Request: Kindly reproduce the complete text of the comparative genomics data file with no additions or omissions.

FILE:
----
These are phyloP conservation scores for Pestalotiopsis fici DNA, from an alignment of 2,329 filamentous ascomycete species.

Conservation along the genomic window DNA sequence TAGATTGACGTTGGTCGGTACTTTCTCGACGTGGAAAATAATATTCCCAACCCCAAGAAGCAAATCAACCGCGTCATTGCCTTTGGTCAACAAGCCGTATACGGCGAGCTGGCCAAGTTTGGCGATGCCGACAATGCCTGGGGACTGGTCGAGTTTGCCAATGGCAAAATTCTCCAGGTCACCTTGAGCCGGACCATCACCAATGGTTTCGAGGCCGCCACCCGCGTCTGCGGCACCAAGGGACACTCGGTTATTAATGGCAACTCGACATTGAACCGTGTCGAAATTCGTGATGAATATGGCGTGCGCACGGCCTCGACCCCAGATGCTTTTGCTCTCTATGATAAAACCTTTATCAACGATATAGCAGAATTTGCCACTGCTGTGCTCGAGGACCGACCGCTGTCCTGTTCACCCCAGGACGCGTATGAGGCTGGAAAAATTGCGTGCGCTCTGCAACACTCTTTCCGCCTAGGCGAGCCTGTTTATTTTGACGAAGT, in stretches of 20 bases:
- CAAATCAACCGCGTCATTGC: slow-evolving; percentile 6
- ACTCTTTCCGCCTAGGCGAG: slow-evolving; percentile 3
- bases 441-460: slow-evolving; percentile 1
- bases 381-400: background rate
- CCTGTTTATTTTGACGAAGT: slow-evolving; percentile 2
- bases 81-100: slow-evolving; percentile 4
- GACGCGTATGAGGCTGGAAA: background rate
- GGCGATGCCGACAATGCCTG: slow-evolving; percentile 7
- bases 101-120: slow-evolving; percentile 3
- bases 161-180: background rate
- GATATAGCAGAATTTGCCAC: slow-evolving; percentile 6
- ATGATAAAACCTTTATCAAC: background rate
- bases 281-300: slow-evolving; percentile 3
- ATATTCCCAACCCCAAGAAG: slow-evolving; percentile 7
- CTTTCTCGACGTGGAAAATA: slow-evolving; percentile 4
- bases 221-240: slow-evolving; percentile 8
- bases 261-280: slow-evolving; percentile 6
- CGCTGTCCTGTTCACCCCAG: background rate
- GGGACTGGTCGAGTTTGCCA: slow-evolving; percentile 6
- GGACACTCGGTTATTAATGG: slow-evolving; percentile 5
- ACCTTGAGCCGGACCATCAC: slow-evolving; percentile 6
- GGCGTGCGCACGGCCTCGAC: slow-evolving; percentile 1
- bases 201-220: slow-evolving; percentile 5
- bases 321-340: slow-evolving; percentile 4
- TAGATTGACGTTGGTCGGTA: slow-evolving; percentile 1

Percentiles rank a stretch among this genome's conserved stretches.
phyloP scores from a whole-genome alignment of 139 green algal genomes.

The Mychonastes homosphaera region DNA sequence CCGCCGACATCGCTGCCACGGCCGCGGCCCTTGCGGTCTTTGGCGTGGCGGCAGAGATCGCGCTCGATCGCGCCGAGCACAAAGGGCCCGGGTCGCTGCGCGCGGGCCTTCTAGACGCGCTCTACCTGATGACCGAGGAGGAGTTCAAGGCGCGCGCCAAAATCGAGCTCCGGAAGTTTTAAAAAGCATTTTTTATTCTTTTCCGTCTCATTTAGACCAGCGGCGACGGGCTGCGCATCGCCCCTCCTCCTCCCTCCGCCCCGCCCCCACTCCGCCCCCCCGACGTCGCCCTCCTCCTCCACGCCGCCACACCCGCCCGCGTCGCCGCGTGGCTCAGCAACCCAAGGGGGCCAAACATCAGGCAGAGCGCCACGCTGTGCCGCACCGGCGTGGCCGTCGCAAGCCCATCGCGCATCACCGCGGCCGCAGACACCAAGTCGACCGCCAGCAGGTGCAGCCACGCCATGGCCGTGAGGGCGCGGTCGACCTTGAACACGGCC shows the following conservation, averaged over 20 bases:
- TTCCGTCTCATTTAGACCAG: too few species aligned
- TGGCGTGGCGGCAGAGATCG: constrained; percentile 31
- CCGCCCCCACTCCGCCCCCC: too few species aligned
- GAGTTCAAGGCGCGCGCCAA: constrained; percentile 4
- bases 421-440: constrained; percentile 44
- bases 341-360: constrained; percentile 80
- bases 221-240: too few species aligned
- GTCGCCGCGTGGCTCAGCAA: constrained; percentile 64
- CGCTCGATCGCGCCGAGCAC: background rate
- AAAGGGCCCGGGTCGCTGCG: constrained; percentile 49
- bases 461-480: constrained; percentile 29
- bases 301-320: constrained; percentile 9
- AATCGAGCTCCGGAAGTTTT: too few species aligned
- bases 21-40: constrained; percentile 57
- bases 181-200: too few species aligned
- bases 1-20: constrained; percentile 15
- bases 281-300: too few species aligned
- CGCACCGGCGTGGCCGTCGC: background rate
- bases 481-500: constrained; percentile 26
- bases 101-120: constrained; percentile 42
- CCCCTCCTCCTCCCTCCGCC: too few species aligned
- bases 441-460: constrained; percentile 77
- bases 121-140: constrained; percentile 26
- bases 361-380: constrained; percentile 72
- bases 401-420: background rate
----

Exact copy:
These are phyloP conservation scores for Pestalotiopsis fici DNA, from an alignment of 2,329 filamentous ascomycete species.

Conservation along the genomic window DNA sequence TAGATTGACGTTGGTCGGTACTTTCTCGACGTGGAAAATAATATTCCCAACCCCAAGAAGCAAATCAACCGCGTCATTGCCTTTGGTCAACAAGCCGTATACGGCGAGCTGGCCAAGTTTGGCGATGCCGACAATGCCTGGGGACTGGTCGAGTTTGCCAATGGCAAAATTCTCCAGGTCACCTTGAGCCGGACCATCACCAATGGTTTCGAGGCCGCCACCCGCGTCTGCGGCACCAAGGGACACTCGGTTATTAATGGCAACTCGACATTGAACCGTGTCGAAATTCGTGATGAATATGGCGTGCGCACGGCCTCGACCCCAGATGCTTTTGCTCTCTATGATAAAACCTTTATCAACGATATAGCAGAATTTGCCACTGCTGTGCTCGAGGACCGACCGCTGTCCTGTTCACCCCAGGACGCGTATGAGGCTGGAAAAATTGCGTGCGCTCTGCAACACTCTTTCCGCCTAGGCGAGCCTGTTTATTTTGACGAAGT, in stretches of 20 bases:
- CAAATCAACCGCGTCATTGC: slow-evolving; percentile 6
- ACTCTTTCCGCCTAGGCGAG: slow-evolving; percentile 3
- bases 441-460: slow-evolving; percentile 1
- bases 381-400: background rate
- CCTGTTTATTTTGACGAAGT: slow-evolving; percentile 2
- bases 81-100: slow-evolving; percentile 4
- GACGCGTATGAGGCTGGAAA: background rate
- GGCGATGCCGACAATGCCTG: slow-evolving; percentile 7
- bases 101-120: slow-evolving; percentile 3
- bases 161-180: background rate
- GATATAGCAGAATTTGCCAC: slow-evolving; percentile 6
- ATGATAAAACCTTTATCAAC: background rate
- bases 281-300: slow-evolving; percentile 3
- ATATTCCCAACCCCAAGAAG: slow-evolving; percentile 7
- CTTTCTCGACGTGGAAAATA: slow-evolving; percentile 4
- bases 221-240: slow-evolving; percentile 8
- bases 261-280: slow-evolving; percentile 6
- CGCTGTCCTGTTCACCCCAG: background rate
- GGGACTGGTCGAGTTTGCCA: slow-evolving; percentile 6
- GGACACTCGGTTATTAATGG: slow-evolving; percentile 5
- ACCTTGAGCCGGACCATCAC: slow-evolving; percentile 6
- GGCGTGCGCACGGCCTCGAC: slow-evolving; percentile 1
- bases 201-220: slow-evolving; percentile 5
- bases 321-340: slow-evolving; percentile 4
- TAGATTGACGTTGGTCGGTA: slow-evolving; percentile 1

Percentiles rank a stretch among this genome's conserved stretches.
phyloP scores from a whole-genome alignment of 139 green algal genomes.

The Mychonastes homosphaera region DNA sequence CCGCCGACATCGCTGCCACGGCCGCGGCCCTTGCGGTCTTTGGCGTGGCGGCAGAGATCGCGCTCGATCGCGCCGAGCACAAAGGGCCCGGGTCGCTGCGCGCGGGCCTTCTAGACGCGCTCTACCTGATGACCGAGGAGGAGTTCAAGGCGCGCGCCAAAATCGAGCTCCGGAAGTTTTAAAAAGCATTTTTTATTCTTTTCCGTCTCATTTAGACCAGCGGCGACGGGCTGCGCATCGCCCCTCCTCCTCCCTCCGCCCCGCCCCCACTCCGCCCCCCCGACGTCGCCCTCCTCCTCCACGCCGCCACACCCGCCCGCGTCGCCGCGTGGCTCAGCAACCCAAGGGGGCCAAACATCAGGCAGAGCGCCACGCTGTGCCGCACCGGCGTGGCCGTCGCAAGCCCATCGCGCATCACCGCGGCCGCAGACACCAAGTCGACCGCCAGCAGGTGCAGCCACGCCATGGCCGTGAGGGCGCGGTCGACCTTGAACACGGCC shows the following conservation, averaged over 20 bases:
- TTCCGTCTCATTTAGACCAG: too few species aligned
- TGGCGTGGCGGCAGAGATCG: constrained; percentile 31
- CCGCCCCCACTCCGCCCCCC: too few species aligned
- GAGTTCAAGGCGCGCGCCAA: constrained; percentile 4
- bases 421-440: constrained; percentile 44
- bases 341-360: constrained; percentile 80
- bases 221-240: too few species aligned
- GTCGCCGCGTGGCTCAGCAA: constrained; percentile 64
- CGCTCGATCGCGCCGAGCAC: background rate
- AAAGGGCCCGGGTCGCTGCG: constrained; percentile 49
- bases 461-480: constrained; percentile 29
- bases 301-320: constrained; percentile 9
- AATCGAGCTCCGGAAGTTTT: too few species aligned
- bases 21-40: constrained; percentile 57
- bases 181-200: too few species aligned
- bases 1-20: constrained; percentile 15
- bases 281-300: too few species aligned
- CGCACCGGCGTGGCCGTCGC: background rate
- bases 481-500: constrained; percentile 26
- bases 101-120: constrained; percentile 42
- CCCCTCCTCCTCCCTCCGCC: too few species aligned
- bases 441-460: constrained; percentile 77
- bases 121-140: constrained; percentile 26
- bases 361-380: constrained; percentile 72
- bases 401-420: background rate